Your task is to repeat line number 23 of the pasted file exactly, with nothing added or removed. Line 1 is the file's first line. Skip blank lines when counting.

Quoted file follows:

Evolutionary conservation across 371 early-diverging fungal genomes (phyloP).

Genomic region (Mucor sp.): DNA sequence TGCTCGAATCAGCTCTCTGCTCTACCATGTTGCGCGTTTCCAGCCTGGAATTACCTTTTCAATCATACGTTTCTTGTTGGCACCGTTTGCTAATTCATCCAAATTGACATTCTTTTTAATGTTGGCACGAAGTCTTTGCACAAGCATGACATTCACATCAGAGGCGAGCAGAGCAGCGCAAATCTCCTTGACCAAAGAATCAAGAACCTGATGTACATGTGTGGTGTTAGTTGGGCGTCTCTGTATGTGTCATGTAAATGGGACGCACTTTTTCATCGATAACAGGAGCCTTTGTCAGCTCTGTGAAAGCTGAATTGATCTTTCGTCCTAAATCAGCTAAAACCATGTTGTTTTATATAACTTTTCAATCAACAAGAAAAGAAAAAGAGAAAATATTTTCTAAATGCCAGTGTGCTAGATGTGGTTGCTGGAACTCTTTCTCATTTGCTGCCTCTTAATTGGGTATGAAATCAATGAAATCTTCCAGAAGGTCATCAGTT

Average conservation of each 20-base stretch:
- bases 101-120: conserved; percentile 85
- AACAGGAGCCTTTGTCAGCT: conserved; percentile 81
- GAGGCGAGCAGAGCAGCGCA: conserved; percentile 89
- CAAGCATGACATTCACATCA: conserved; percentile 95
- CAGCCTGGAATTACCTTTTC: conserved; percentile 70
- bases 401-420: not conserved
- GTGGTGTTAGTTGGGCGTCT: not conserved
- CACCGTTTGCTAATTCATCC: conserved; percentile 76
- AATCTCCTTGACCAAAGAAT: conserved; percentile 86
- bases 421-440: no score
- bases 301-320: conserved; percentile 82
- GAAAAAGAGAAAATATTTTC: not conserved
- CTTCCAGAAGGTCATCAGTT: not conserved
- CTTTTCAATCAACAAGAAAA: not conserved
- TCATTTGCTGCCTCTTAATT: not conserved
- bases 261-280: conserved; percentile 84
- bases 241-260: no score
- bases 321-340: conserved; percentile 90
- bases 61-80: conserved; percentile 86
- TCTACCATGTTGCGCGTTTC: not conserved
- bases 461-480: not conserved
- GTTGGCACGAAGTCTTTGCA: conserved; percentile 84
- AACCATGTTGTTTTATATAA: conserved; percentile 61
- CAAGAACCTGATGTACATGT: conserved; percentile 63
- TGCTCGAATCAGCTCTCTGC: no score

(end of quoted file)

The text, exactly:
- TCTACCATGTTGCGCGTTTC: not conserved